A natural disposition for faith?
One of the very litigious but pragmatically pointless questions that can be asked about faith is: “Are babes born atheists or theists?” It bears as much relevance to a self-declared agnostic, such as myself, as the intriguing debate which William James encountered on a stroll. The story goes as follows:
William James went on a trip with friends and during that trip, went on his own, for a moment, to contemplate things (and stuff). Upon returning from this little adventure in philosophic contemplation, James saw his friends vigorously arguing about a metaphysical dichotomy: If a man chases a squirrel, whose belly is stuck to a tree, and moves at the same time as this man, is the man running circles around the squirrel?
His response ultimately was to say that it made no difference for either party to be right or wrong. Now, of course, you may see where I’m going with this and thinking: How can you POSSIBLY say that the same thing can be said of God’s existence? You’d be correct, of course. Can I honestly say that God’s existence does not matter, in the end? Too much has been done in the name of a supposed God’s existence to not want to actually prove God’s inexistence.
Well, my counter-argument to this is that for all our scientific discoveries, us unbelievers are rather convinced that God may very well not exist – at least, not in the way the religions describe him to us – and as such, we’ve got all the evidence we need for our unbelief or disbelief. Yet, the same cannot be said for theists, whom despite being presented with a plethora of evidence, still find another area which science has yet to thread, to then claim God can still exist. Even then, some arguments that I’ve heard from theists ascertain that even if the Abrahamic religions turned out to be wrong, there’s still a million other faiths to prove wrong. Some, which it would prove to be a bit harder than others.
The protagonists of the “atheist baby” claim thus that like the tabula rasa, children that have just emerged from the womb, lack the necessary complicated neurological brainpower to imagine an ontological deity. Therefore, to a baby, God does not exist, because they do not know what a God even is. This argument has failings which can make us go round and round in circles, chasing the necessary agreement (or squirrel) to end the debate. I will not go there.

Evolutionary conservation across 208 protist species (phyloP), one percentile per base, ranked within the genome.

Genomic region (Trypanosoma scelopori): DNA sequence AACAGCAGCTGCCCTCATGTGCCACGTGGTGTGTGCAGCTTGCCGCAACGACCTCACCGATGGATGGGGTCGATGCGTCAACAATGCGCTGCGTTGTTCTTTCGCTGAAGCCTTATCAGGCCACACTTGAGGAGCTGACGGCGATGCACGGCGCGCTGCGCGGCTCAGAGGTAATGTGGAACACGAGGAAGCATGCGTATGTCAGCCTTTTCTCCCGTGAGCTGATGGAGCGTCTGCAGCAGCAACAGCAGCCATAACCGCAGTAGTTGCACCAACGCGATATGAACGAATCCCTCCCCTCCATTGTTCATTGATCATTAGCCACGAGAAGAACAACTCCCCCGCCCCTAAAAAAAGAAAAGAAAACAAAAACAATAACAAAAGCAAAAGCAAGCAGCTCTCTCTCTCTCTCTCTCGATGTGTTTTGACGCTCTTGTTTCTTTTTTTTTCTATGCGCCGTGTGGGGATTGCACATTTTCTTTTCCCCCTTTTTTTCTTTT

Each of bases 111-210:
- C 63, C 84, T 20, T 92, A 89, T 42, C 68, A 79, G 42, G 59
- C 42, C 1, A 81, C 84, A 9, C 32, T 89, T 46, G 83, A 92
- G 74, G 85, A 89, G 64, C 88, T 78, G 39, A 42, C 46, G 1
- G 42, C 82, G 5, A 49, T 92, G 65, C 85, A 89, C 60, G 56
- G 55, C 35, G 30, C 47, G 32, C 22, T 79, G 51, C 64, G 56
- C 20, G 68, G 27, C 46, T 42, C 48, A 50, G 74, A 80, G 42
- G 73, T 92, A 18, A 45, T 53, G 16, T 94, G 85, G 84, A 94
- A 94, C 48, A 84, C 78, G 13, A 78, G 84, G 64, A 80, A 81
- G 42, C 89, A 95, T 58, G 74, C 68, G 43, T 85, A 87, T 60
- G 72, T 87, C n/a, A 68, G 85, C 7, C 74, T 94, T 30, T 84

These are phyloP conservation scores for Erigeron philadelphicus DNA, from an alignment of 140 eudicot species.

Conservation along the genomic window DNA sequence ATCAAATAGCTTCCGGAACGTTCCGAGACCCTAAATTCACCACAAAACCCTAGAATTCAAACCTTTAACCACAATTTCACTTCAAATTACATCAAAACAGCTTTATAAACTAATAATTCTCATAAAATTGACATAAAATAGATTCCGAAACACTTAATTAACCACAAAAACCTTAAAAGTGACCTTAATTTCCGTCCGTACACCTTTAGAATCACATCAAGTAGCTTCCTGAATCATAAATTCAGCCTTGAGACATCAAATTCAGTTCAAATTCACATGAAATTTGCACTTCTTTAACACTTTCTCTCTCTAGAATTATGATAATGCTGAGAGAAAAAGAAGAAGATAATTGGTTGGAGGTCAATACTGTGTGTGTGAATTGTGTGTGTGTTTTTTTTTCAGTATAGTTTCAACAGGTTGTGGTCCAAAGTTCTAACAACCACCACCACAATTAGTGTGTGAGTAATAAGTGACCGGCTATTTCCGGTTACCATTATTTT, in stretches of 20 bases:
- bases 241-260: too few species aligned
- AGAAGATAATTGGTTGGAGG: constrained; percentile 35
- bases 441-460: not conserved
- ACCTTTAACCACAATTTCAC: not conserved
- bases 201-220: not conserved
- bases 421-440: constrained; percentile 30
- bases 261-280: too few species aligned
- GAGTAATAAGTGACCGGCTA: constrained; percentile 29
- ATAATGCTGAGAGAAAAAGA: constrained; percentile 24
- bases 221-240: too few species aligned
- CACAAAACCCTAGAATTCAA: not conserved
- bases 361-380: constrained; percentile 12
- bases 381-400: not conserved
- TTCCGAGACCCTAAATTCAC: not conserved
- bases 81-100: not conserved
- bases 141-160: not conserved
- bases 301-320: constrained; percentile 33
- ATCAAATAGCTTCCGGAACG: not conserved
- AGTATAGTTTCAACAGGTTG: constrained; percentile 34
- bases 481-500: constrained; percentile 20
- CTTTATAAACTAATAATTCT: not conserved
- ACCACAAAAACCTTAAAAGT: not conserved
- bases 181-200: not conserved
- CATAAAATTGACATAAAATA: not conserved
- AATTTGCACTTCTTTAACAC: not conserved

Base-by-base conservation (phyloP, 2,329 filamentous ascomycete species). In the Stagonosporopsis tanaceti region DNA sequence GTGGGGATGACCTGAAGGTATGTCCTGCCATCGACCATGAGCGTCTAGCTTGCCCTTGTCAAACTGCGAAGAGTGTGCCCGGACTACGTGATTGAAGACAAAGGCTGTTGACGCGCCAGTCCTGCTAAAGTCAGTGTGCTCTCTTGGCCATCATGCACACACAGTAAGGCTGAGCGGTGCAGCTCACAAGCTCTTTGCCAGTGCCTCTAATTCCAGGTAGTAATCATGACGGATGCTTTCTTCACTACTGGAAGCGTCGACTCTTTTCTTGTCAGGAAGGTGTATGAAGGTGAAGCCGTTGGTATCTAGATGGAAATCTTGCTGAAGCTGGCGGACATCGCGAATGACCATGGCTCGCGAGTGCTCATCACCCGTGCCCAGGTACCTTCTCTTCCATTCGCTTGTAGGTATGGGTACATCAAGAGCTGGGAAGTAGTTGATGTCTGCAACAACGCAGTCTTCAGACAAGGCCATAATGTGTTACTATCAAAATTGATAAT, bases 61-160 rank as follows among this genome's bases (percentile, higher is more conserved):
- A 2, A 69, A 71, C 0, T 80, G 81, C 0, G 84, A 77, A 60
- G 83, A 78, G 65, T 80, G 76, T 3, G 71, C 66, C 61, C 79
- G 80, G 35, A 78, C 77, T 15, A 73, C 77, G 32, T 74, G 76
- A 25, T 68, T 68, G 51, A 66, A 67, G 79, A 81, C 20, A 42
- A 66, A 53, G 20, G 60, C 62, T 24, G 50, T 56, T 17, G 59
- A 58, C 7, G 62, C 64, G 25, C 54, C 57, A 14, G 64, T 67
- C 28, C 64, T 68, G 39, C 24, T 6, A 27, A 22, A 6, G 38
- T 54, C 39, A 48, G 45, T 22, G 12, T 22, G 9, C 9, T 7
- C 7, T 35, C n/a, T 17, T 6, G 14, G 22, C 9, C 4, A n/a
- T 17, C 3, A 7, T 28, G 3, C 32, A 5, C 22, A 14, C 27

I agree on the whole that a baby is unlikely to even know what a God could possibly be, and thus the claim of theists that the baby is illuminated with God’s light but forgets about it during childhood is rather weak. As a hypothesis, it does not survive the neurobiological understanding of the brain. It is only past a certain age that children are capable of making complex abstractions of reality, and thus imagine (or not) a God existing. As such, I believe neither side are right nor are they wrong, which makes the debate void on practical grounds. (To reiterate: It is not possible for a child to even complexify the thoughts necessary to point out God’s existence until a certain age, so babies being unknowing of God means we cannot make a definite claim on this, other than to say they do not know.)
God Is or isn’t
This is another “cream of the crop” reason to debate God’s existence. Can he both simultaneously exist and not exist? Theists say that he can and thus atheists respond with: It is a logical paradox; something cannot both exist and not exist. I agree once more, here, but the problem with such an argument, on rhetorical grounds and philosophical grounds as well, is it does not speak to the metaphysical leanings of theists. Theists tend to require a purpose, and thus their logic is that God exists, it is simply a matter of finding him. That is why they say he can both exist and not exist.
However, a response to this is of course that God being mysteriously present for the privileged and absent for the underprivileged shows that he is either an egotistical bastard or that he is racist / sexist. I don’t think this bears any relevance, as once again, the squirrel can be seen as being spun around and spinning around. As a matter of perspective, theists will not find any such claim convincing either. Can we move on from this question? It seems we will not until science discovers all that there is to be known. Most of us will be dead by then, so I disagree that God’s existence is relevant to any debate about reality.
Rather, what we can safely assert is that God has nothing to do with most things that happen in our universe. Perhaps he did swing the pendulum on the first go-around, but after this, the universe simply kicked into gear. That on its own means that we do not need to depend on God to understand the workings of the universe, including human interactions. We can however use God’s followers’ wisdom to reach across the pond and live together in a happy little kumbaya dance.